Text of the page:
Sunday 7 January
Sunday began early with a 6am car ride to a building site outside Trichy, were work was due to begin on a large museum and conference centre to celebrate the life of the founder of the self-respect movement, Periyar.
Elizabeth and me were given a tour of the site before being asked to join in a fruit tree planting ceremony.
Following this we returned to the Periyar Education Centre for the final stages of the conference.
A final plenary session was chaired by Vikas Gora, who began the session by asking delegates ‘what does atheism mean to you?’
Following this we explored a series of celebrations and exhibitions which were taking place around the campus of the Periyar Education Centre to mark a local harvest festival.
The closing ceremony of the conference featured some wonderful dancing and music performances.
At the very end of proceedings, Elizabeth O’Casey was invited to give the Valedictory Address.
In her veledictory address, Elizabeth highlighted the human rights issues that IHEU focuses on relating to India, including caste-based discrimination, religious extremism and various forms of violence against women and minorities often defended on cultural and religious grounds.
She said: “We are clear in our advocacy: Culture, tradition and religious doctrine should never be permitted to undermine the human rights of women or anyone else.”
Monday 8 January
Monday began early with a flight from Trichy to Chennai, where we had a 6 hour wait before the final leg of the journey took us to Hyderabad.
We were able to, very briefly, take a cab to the beach and have a look our over the beautiful Bay of Bengal.
Our flight arrived into Hyderabad late into the evening, and despite this our fellow humanist campaigner, and former Executive Director of IHEU, Babu Gogineni, met us at the airport and accompanied us to our hotel.
Tuesday 9 January
We spent Tuesday meeting with Babu. The day began with a tour of statues in Hyderabad dedicated to humanist and rationalist campaigners of the past. The region, as we learned, has fascinating history as a bastion of culture and high art.
In particular we spent some time learning about the campaigns which are undertaken by Babu and his colleagues to help expose confidence tricksters such as astrologers and fortune tellers.
We gained an insight into Babu’s busy life when after a phone call in the afternoon, he told us, plans about an investigation into an astrologer and alleged fraud had suddenly matured and a TV News channel was interested in running an exposé . After more frantic phone calls it became clear that it would happen that night.
I left Babu to prepare for his TV appearance and joined one of his colleagues Madhvi and his son, Arun (an impressive 13-year-old polyglot), for dinner. After a very nice meal I asked Arun to check on how the TV show as going. Shock crossed his face as he translated the rolling-news crossing the screen ‘attempted kidnapping at TV studio’ in relation to the exposé that Babu was working on.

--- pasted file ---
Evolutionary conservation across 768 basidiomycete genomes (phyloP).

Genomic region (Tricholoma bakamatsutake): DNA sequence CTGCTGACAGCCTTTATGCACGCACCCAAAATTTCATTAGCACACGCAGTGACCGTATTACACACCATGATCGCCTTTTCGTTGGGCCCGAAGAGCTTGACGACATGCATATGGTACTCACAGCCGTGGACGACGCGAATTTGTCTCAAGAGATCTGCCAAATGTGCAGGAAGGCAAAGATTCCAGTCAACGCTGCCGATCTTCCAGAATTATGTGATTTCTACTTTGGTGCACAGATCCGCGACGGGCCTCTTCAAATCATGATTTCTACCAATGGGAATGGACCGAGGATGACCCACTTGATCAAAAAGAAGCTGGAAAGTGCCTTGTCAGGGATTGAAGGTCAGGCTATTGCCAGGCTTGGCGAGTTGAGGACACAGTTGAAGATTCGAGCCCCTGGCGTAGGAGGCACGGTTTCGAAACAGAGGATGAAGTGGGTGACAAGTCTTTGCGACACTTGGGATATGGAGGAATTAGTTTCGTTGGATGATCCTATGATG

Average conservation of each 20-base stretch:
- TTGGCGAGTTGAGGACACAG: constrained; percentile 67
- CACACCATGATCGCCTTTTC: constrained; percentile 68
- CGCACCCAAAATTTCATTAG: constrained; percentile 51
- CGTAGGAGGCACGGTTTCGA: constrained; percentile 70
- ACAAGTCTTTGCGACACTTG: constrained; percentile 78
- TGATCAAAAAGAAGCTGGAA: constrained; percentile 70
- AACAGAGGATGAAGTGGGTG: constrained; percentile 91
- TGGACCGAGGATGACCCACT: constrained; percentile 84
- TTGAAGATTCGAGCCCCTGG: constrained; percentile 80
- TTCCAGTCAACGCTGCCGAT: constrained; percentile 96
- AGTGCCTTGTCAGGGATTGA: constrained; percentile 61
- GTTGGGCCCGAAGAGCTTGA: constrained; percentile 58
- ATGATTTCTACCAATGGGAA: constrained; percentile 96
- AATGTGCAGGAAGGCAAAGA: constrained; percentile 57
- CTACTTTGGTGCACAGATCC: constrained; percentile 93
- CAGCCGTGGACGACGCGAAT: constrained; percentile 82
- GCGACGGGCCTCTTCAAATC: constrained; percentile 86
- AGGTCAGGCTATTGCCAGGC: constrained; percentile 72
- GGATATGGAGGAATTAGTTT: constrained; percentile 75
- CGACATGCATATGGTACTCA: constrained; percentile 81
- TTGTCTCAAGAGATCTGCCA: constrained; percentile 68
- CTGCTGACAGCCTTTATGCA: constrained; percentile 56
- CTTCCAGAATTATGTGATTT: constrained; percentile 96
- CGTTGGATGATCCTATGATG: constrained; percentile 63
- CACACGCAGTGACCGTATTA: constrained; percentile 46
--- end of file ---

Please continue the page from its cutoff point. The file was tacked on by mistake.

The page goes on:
I did my best to reassure Arun whilst we tried to contact Babu, and also keep an eye on further news as it was being announced. It was clear to me that this story was big news, and that the supporters of the alleged fraudster were lashing out in response.
About another hour later, to our relief, Babu got in touch to reassure us that he was safe, but that the reports of intimidation at the TV studio were correct. They had been directed at one of the witnesses he had been working with.
However later on we would discover that the TV studio had also received a death threat against Babu directly. This was a very worrying evening, and gave us a reminder of the threats that colleagues in India face.
Wednesday 10 January
Wednesday began with an early breakfast meeting with Babu and his two colleagues from the South Asian Humanist Association (SAHA), Ram and Madhvi.
SAHA is a newly formed organisation mainly run by South Asian diaspora in Europe and North America. The Association, which I hope will soon become a member of IHEU, aims to help highlight human rights violations occurring across South Asia in international forums and help to focus attention on the station for humanists and rationalists.
Despite being relatively new, SAHA already has an impressive track record of events with a North American and European lecture series, and other international engagements.